The complete Special 301 Report for 2020 can be found here.

 

Authors: Irene Kyriakides and Maria Spanou, KG Law Firm

Having progressed in matters of Intellectual Property protection and enforcement, specifically with regards to unlicensed software, Greece is no longer included in the Watch List of the Special 301 Report issued since 1989 by the Office of the United States Trade Representative (USTR).

THE SPECIAL 301 REPORT (THE “REPORT”), IN BRIEF

The Report is issued annually and identifies foreign countries around the world which are deemed of concern in matters of market access and IP rights protection and enforcement, thus impeding US IP rights owners (e.g. creators, manufacturers, inventors, service providers, etc.) to fairly and equitably access the identified foreign markets, to successfully maintain their IP rights and, if the case, effectively defend them upon infringement thereof.

Drafting of the Report entails monitoring of the progress and adequacy of IP rights and related market access legislations and regulations in foreign countries and to that end, information is solicited from and collaboration takes place with, as mentioned in the Report, US embassies around the world, US Government agencies and interested stakeholders.

The Report’s yearly assessments lead to the following categorizations, depending on the level of concern reported for each foreign country:

  • Priority Foreign Countries, the level of IP protection of which is deemed inadequate; sanctions may also apply in relation to such countries and their IP regimes;
  • Priority Watch List, which includes foreign countries with severe deficiencies in matters of IP rights protection and enforcement;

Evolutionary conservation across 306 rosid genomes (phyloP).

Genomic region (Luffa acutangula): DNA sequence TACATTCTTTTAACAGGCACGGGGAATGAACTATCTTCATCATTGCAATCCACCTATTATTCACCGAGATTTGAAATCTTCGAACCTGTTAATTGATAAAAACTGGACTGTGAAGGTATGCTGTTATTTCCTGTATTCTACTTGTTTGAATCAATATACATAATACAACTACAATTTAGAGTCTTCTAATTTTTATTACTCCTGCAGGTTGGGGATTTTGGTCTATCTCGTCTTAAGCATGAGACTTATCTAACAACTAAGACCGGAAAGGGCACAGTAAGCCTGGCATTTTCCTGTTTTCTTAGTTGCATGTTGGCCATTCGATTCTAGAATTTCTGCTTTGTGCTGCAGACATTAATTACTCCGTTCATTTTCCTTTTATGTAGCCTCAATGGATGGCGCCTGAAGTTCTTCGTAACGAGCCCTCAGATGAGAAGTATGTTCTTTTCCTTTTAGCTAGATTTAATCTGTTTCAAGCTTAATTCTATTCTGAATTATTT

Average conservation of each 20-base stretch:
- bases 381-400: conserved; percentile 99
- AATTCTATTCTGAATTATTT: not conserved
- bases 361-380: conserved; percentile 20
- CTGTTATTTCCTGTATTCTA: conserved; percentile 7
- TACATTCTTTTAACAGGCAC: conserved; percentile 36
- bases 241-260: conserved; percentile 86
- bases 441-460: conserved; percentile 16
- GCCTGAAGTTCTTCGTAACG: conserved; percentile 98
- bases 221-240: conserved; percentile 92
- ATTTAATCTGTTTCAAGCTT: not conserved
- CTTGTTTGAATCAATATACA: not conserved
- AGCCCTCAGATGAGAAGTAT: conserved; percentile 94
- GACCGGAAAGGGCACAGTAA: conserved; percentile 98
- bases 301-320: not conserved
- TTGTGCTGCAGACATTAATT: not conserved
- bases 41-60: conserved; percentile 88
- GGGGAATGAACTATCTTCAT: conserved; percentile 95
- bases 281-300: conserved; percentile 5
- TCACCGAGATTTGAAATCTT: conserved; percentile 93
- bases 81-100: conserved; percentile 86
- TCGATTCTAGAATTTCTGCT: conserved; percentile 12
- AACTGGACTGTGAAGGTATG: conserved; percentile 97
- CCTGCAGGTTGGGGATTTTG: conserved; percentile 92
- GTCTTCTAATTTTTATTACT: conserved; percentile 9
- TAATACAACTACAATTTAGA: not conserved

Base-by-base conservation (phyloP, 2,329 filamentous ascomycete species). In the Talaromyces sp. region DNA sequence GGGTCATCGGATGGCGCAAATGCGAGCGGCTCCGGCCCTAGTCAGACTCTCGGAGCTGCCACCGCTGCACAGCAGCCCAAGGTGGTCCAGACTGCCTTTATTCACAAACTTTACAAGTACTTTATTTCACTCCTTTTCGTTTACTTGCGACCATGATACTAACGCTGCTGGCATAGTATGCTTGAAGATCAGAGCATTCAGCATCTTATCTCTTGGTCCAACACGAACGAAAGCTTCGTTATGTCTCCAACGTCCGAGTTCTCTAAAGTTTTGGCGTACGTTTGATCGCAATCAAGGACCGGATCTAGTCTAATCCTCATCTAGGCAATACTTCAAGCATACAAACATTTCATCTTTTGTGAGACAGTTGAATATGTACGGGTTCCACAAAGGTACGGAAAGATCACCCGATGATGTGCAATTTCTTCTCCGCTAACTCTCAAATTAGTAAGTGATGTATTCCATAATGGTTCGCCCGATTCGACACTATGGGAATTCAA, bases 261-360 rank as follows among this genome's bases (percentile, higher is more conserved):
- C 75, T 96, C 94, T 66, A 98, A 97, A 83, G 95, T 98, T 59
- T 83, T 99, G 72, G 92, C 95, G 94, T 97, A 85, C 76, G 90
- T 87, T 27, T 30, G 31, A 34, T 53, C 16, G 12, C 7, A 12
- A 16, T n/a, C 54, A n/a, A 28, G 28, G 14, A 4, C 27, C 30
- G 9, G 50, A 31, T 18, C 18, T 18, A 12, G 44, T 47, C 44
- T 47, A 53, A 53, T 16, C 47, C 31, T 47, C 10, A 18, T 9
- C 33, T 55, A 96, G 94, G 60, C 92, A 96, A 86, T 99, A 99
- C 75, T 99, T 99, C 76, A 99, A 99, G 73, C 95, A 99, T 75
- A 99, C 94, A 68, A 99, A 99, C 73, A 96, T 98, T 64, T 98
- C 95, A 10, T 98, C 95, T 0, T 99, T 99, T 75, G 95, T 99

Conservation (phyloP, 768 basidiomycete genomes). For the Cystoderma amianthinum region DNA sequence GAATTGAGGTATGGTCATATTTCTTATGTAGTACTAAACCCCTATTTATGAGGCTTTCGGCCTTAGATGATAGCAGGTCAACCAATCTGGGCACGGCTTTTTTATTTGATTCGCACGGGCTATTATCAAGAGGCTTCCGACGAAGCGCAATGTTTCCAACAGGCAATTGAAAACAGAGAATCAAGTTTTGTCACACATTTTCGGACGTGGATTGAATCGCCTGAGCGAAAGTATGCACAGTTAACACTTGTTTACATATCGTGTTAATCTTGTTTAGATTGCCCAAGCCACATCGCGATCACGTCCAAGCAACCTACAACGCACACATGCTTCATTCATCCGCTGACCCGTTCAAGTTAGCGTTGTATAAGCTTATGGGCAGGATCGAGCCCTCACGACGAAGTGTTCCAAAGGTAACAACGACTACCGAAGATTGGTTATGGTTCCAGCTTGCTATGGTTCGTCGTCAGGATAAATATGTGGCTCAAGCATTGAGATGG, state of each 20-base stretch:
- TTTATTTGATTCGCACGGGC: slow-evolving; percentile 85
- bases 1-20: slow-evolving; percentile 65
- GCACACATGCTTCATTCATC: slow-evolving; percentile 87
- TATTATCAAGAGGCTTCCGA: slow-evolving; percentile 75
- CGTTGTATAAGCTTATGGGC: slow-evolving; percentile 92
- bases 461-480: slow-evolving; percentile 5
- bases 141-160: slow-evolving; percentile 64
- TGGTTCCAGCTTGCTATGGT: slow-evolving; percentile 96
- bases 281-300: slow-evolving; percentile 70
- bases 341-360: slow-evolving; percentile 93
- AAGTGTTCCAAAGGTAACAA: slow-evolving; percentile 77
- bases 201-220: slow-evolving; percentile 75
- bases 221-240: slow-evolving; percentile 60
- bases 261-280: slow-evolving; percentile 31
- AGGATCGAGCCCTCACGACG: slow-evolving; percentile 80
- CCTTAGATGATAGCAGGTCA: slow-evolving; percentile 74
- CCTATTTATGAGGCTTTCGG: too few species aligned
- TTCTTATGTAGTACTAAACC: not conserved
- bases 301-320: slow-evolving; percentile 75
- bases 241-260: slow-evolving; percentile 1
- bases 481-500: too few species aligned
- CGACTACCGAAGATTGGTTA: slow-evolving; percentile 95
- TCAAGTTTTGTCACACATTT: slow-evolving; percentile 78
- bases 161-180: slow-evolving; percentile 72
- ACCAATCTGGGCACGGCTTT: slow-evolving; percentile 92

• Watch List, which includes foreign countries with serious deficiencies in matters of IP rights protection and enforcement.

Countries may be moved from category to category, depending on their positive or negative development.

THE CASE OF GREECE

Previous Reports

For the last 10 years, Greece was included in the Watch List, considered – along with other countries – not to have in place effective policies and procedures to ensure its own government agencies do not use unlicensed software and presenting high levels of online piracy and lack effective enforcement.

Though Greece’s efforts in matters of IP protection were recognized in the respective 2019 Report and despite the amendments introduced in Greek Law 2121/1993, important IP challenges such as online piracy and the use of unlicensed software remained of concern.

Enhancing efforts for the establishment of proper procurement requirements, implementing management policies and public tender proceedings for licensed software in the public sector, as well as intensifying and timely and efficiently undertaking enforcement, prosecution, investigation and other related to the IP protection actions and proceedings (e.g. criminal investigations, customs seizures, etc.) were therefore deemed of significance.

The 2020 Report

Greece is now removed from the Watch List, taking into consideration, mainly, the allocation of over EUR 39 million for the purchase of software licenses in the public sector, the invitation for respective public tenders and the establishment and imposition of fines for possessing counterfeit products through the adoption of new respective legislative provisions. 

This has been a long-awaited positive result, towards which many institutions were focusing their efforts for many years (the American-Hellenic Chambers of Commerce and its IPR Committee has been working intensively on this matter).

Now entering a new US trade-related era, Greece is expected to intensify its efforts in order to maintain and further improve its IP rights protection and enforcement status.

The complete Special 301 Report for 2020 can be found here.